Genre is Fake (But Very Useful)

"You're all just jealous of my jet pack"

Credit to Tom Gauld

Every text I’ve read that has anything to do with genre study dedicates at least a few paragraphs to the disclaimer that genre is slippery, arbitrary, and, while a useful tool for analysis, kind of a pain in the ass. This pain is only made worse if we take this system of categories to be Holy Doctrine rather than something we made up to make talking about stories easier. So, okay, maybe genre isn’t fake. When I say genre is “made up” I mean genre is “socially constructed”, rather than “not real”. Here, Brian Attebery says it better:

Both literary studies and folklore are built on the idea of genres, rather as biology is built on categories, from kingdom to species, reflecting morphological similarity and common descent. However, unlike, say, raptors and perching birds, different genres do not exist until someone imagines them.

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Adolescence, Anxiety, and Amanchu!

Amanchu (1)

Let’s talk about a cute little show about scuba diving, and what it gets right about the benign terrors of high school.

Adolescence is, for many people, defined by a lack of self-esteem and a haphazard quest to find your place in the world. This is something Amanchu! portrays with loving care, telling the story of two nervous teenaged girls finding confidence and community in their shared hobby with both heartwarming gentleness and heartbreaking realism. The different ways their insecurity manifests, the underlying stress they face about finding purpose and a sense of identity, and how they help each other grow more confident, felt at times painfully true to my own teenaged experience, as I’m sure it did to many other viewers. Amanchu!’s slice-of-life school club setting means this is not a coming-of-age story with high stakes or high drama: it instead gives weight and importance to these girls’ down-to-earth struggle, creating a quiet and poignant story about friendship, love, and finding your feet in the weird world of high school. Continue reading

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Cozy Campfires, Bitter Broth: Female Relationships in Laid-Back Camp vs Ms. Koizumi Loves Ramen Noodles

NoodleCamp 5

On paper, Laid-Back Camp and Ms. Koizumi Loves Ramen Noodles sound quite similar. They’re both slice-of-life shows about girls with niche interests or hobbies, portrayed in loving detail—camping and ramen noodles, respectively. Each series also has a small ensemble cast headed by two standout main characters: a quiet, withdrawn girl with the greatest dedication to the special interest that is the subject of the show, and a more outgoing, effervescent girl who wants to be closer to her.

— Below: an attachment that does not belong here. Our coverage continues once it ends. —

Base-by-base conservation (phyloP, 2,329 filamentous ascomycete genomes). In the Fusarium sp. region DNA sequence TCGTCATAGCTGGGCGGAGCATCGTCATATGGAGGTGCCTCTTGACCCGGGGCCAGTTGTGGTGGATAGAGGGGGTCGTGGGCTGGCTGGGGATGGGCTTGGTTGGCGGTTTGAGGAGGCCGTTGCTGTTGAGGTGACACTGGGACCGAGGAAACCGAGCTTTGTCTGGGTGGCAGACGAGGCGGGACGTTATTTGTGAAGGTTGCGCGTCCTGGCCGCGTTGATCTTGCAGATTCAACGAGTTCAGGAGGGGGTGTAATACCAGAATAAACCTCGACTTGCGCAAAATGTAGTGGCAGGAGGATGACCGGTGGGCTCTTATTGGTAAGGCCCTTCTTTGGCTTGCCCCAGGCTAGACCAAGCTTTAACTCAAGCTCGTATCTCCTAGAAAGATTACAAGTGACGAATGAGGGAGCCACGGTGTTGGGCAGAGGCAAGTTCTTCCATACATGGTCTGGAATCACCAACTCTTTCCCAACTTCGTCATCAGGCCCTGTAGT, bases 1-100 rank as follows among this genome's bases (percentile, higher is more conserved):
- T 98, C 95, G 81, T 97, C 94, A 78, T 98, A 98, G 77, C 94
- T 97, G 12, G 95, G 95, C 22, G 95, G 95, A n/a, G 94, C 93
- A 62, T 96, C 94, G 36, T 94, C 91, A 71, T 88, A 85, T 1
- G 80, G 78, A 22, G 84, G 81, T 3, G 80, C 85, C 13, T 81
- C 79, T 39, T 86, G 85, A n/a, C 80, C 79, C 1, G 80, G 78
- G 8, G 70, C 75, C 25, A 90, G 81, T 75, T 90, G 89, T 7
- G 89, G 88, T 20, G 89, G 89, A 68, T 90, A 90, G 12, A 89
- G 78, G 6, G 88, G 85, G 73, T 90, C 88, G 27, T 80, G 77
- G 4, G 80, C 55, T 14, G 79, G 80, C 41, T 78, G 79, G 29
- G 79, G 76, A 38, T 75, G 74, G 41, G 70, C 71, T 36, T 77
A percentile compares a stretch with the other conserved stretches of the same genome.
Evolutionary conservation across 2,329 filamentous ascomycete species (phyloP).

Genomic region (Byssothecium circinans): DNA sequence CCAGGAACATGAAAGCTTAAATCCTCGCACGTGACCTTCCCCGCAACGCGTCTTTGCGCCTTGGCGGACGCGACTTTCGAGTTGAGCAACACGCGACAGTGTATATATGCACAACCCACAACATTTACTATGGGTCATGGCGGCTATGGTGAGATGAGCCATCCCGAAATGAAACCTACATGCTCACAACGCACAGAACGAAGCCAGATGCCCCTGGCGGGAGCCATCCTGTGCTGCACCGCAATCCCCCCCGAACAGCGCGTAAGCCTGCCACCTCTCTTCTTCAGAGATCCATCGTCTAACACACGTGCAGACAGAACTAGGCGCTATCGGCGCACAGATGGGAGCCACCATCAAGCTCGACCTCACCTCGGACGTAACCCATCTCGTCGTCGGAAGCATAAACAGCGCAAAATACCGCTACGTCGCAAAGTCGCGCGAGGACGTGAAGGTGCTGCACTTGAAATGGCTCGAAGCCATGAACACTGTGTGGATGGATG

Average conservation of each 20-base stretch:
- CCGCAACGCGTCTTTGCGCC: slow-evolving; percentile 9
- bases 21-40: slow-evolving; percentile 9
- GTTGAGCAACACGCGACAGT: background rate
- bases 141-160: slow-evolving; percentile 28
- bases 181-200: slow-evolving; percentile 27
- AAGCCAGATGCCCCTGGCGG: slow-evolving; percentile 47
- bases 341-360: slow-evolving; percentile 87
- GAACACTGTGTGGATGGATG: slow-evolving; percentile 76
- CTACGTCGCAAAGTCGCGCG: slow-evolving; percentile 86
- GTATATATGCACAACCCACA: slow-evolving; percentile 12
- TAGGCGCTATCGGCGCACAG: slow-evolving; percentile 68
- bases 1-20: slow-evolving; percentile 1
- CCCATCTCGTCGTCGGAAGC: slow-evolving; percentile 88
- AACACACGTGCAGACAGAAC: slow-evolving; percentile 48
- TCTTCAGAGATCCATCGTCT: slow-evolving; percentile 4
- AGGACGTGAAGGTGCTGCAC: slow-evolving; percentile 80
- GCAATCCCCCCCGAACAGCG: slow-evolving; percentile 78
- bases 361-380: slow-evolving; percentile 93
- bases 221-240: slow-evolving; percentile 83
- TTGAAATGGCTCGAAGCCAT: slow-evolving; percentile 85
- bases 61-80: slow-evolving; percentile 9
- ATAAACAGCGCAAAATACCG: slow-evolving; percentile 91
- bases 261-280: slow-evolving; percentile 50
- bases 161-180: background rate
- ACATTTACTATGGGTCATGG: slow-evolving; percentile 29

Alike as their premises may sound, the two shows go in very different directions in regards to this central relationship. In Laid-Back Camp, the main characters’ relationship develops over the course of the series and the show becomes a rewarding story about female closeness; Ms. Koizumi, on the other hand, sticks to the status quo established in its premiere, which creates a stale and repetitive story that perpetuates negative tropes about queer women along the way.

Jump to AniFem for the full post!

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Bear With Me: April ’18 Roundup

yeah horrifying

I don’t have a long preamble for this month–I am currently the world’s most boring person to chat with, since whenever someone asks “so what are you up to?” all I can say is “reading”. I think I’ve consumed more text in the last few months than ever before in my life. I’m crunching through entire books within days, something that’s so downright surreal that I made a Goodreads account just to show it off (and also to spend an afternoon not reading but still technically doing something productive). If anyone’s interested, I’m also considering making a page of book recommendations here on the blog for anyone interested in mythology, genre studies, queer studies, and the intersections of all three, since I’m finding a lot of cool stuff. Let me know if that sounds fun!

Now, enough about reading, and onto writing:

On the Blog:

Fairy Tales and Flowerbeds: Messing with Genre in Revolutionary Girl Utena and Yurikuma Arashi (in which Ikuhara anime deliberately plays with your expectations, and is also very gay)

Folklore, Worldbuilding, and Fun with Unreliable Narrators (in which the question of truth creates some spooky fun and depth of setting in Ash and Night in the Woods)

And the final episode writeup for A Place Further Than the Universe!

Fun Things Around the Web: